However, the continent's economic growth also faced risks from political crises with the potential to spill over to neighboring states, thus curbing overall growth, Donald Kaberuka, the president of African Development Bank (AfDB) said.
Africa's economy was affected by the Arab uprisings last year, especially in Egypt, leading to a fall in the continent's growth from 5 percent in 2010 to 3.4 percent, in 2011, said Kaberuka.
He said Africa was struggling to enhance its appeal as a business market for the whole world, to have its member states be like other established economies globally, he told delegates, among them retired Nigerian president Olusegun Obasanjo.
"We need to create wealth and protect that wealth from the greed of ourselves. There are investors out there willing to come down to this continent, but we have to make our continent ready for them," he said.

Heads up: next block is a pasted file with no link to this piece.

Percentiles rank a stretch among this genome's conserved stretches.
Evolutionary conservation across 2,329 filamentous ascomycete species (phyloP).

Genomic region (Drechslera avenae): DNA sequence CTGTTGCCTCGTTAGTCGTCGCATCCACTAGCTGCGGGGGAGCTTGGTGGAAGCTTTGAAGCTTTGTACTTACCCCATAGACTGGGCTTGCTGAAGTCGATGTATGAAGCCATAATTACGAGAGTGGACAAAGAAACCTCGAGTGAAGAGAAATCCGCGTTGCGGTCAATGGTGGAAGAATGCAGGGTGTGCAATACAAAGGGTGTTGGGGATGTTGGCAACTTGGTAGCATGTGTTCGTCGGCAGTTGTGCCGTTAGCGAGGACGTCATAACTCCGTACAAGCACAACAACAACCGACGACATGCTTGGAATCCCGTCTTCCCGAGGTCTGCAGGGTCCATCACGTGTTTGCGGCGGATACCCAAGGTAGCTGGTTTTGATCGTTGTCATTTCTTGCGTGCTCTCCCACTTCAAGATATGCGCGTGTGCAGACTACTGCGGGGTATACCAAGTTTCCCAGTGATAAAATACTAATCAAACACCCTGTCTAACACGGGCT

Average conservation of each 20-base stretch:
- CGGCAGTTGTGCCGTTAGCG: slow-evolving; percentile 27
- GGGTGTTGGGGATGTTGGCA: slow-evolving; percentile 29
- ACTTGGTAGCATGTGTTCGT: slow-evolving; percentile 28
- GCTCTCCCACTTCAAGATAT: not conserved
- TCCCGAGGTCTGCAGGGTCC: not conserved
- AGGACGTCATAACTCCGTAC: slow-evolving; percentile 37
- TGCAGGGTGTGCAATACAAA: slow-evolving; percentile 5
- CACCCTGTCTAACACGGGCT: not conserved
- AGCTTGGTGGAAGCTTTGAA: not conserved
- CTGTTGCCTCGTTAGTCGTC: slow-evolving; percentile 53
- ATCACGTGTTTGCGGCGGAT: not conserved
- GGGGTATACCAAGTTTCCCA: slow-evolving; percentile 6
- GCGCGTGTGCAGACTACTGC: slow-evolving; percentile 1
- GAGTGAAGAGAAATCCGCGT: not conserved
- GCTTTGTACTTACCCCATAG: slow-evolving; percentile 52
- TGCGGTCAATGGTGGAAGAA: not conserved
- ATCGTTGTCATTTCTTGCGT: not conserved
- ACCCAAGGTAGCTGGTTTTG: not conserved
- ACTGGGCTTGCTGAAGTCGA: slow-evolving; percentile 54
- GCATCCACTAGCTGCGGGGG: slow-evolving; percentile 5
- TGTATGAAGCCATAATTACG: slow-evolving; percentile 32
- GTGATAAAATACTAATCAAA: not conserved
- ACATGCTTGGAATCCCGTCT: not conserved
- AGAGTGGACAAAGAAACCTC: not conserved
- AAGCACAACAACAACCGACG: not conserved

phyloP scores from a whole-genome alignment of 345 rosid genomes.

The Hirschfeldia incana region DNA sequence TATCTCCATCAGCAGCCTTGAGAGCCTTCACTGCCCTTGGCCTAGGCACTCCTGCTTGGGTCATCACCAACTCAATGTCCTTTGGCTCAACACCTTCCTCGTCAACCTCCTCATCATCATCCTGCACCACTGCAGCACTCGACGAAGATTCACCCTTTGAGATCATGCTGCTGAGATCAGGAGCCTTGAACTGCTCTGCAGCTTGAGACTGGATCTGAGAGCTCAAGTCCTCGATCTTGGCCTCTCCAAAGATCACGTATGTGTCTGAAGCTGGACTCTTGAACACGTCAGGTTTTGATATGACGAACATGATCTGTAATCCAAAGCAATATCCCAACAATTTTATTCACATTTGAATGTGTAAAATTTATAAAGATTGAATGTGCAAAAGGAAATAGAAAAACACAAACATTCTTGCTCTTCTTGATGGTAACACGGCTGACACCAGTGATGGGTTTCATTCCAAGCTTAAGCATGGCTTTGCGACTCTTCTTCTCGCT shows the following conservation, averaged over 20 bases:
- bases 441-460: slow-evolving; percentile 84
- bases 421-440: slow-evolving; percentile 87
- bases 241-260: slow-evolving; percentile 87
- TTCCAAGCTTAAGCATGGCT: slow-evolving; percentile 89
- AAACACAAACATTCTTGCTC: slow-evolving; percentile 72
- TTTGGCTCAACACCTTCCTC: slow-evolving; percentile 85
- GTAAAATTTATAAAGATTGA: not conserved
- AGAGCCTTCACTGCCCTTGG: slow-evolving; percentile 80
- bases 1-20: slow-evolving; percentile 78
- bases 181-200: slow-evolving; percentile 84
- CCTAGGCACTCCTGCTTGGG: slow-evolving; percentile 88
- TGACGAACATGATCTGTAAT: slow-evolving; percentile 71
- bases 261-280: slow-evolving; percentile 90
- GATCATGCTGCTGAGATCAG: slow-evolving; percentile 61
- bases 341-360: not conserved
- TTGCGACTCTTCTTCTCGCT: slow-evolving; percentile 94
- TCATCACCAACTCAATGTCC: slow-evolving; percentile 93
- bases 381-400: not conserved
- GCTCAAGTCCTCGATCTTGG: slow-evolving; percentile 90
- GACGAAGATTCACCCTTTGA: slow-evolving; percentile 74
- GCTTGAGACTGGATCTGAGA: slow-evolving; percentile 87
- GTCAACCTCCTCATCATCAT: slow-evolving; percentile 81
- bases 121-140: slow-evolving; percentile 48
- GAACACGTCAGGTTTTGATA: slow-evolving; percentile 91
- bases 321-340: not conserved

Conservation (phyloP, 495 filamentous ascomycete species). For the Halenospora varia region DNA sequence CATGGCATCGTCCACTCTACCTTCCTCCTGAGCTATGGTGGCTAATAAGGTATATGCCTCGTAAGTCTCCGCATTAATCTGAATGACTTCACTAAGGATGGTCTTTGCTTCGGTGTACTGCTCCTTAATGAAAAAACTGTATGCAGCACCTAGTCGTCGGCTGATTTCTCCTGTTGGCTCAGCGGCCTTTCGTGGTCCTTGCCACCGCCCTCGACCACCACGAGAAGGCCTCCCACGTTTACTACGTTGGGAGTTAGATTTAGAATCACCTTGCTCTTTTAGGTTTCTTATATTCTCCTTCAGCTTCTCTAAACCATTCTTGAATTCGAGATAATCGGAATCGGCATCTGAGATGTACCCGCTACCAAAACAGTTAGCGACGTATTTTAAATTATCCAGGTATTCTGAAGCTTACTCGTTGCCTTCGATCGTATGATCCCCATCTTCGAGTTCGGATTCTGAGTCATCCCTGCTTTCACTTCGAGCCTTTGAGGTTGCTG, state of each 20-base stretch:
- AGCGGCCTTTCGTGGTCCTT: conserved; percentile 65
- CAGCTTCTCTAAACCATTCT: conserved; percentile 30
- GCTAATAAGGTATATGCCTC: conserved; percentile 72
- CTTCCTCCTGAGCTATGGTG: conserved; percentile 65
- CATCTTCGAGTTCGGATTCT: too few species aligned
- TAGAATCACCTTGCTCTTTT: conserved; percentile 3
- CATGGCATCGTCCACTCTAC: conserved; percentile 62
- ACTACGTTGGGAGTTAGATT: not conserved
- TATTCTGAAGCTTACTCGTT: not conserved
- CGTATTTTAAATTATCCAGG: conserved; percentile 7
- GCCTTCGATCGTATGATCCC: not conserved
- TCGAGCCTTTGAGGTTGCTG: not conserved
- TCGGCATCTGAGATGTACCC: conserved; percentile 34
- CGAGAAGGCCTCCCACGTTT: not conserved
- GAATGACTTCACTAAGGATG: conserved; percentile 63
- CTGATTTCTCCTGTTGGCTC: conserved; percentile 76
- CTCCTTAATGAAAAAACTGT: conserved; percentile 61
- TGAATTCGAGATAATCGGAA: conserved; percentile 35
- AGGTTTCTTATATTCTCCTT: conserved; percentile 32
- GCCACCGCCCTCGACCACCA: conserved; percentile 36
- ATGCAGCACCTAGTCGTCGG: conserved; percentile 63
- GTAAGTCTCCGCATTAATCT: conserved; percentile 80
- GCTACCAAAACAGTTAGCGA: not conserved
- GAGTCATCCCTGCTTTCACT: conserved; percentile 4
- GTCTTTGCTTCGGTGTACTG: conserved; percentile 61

Gulf companies challenged by debt and rising interest rates
- Debt restructurings on the rise, but below crisis levels
- Central Bank of the UAE has raised interest rates four times since last March
There has been an uptick in recent months in heavily-borrowed companies in the Gulf seeking to restructure their debts with lenders. Although the pressure on companies is not comparable to levels witnessed in the region following the 2008 global financial crisis, rising interest rates will eventually begin to have a greater impact, say experts.
Speaking exclusively to Arab news, Matthew Wilde, a partner at consultancy PwC in Dubai, said: “We do expect that interest rate increases will gradually start to impact companies over the next 12 months, but to date the impact of hedging and the runoff of older fixed rate deals has meant the impact is fairly muted so far.”
The Central Bank of the UAE has raised interest rates four times since the start of last year, in line with action taken by the US Federal Reserve. The Fed has signalled that it will raise interest rates at least twice more before the end of the year.